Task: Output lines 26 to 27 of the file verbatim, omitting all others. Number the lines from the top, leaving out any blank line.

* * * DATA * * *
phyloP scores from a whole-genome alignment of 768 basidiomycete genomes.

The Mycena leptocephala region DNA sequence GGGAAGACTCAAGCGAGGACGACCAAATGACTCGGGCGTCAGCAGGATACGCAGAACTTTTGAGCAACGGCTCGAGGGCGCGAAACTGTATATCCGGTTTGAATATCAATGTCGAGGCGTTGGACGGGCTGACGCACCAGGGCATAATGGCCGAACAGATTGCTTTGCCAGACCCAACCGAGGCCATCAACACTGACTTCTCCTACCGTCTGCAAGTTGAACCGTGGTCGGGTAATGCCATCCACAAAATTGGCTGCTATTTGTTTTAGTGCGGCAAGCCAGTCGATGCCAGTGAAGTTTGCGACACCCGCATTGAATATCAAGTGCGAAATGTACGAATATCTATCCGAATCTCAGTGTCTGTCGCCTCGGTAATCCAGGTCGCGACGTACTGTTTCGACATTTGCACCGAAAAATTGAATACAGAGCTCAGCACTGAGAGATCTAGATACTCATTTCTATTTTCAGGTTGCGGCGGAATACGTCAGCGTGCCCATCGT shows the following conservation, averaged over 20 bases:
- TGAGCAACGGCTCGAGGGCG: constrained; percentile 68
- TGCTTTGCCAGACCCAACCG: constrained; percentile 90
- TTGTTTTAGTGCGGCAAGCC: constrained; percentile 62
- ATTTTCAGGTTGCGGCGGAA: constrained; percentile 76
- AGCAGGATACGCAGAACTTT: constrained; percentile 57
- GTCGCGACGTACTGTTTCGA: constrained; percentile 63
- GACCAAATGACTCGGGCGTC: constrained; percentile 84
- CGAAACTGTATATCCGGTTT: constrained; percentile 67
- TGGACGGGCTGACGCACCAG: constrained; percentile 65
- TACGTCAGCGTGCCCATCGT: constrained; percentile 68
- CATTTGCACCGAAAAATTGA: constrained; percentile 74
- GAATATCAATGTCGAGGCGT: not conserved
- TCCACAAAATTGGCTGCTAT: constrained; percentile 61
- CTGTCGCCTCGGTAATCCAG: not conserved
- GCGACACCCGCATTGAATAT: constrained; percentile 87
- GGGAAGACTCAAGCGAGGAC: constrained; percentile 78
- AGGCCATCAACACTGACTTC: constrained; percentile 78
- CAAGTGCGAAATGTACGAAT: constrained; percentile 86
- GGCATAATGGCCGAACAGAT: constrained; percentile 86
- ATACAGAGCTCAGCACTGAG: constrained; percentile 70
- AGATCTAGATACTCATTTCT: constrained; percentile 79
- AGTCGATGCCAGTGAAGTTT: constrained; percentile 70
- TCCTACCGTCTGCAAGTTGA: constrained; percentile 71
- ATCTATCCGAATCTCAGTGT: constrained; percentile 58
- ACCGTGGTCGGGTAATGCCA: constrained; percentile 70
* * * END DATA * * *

- ATCTATCCGAATCTCAGTGT: constrained; percentile 58
- ACCGTGGTCGGGTAATGCCA: constrained; percentile 70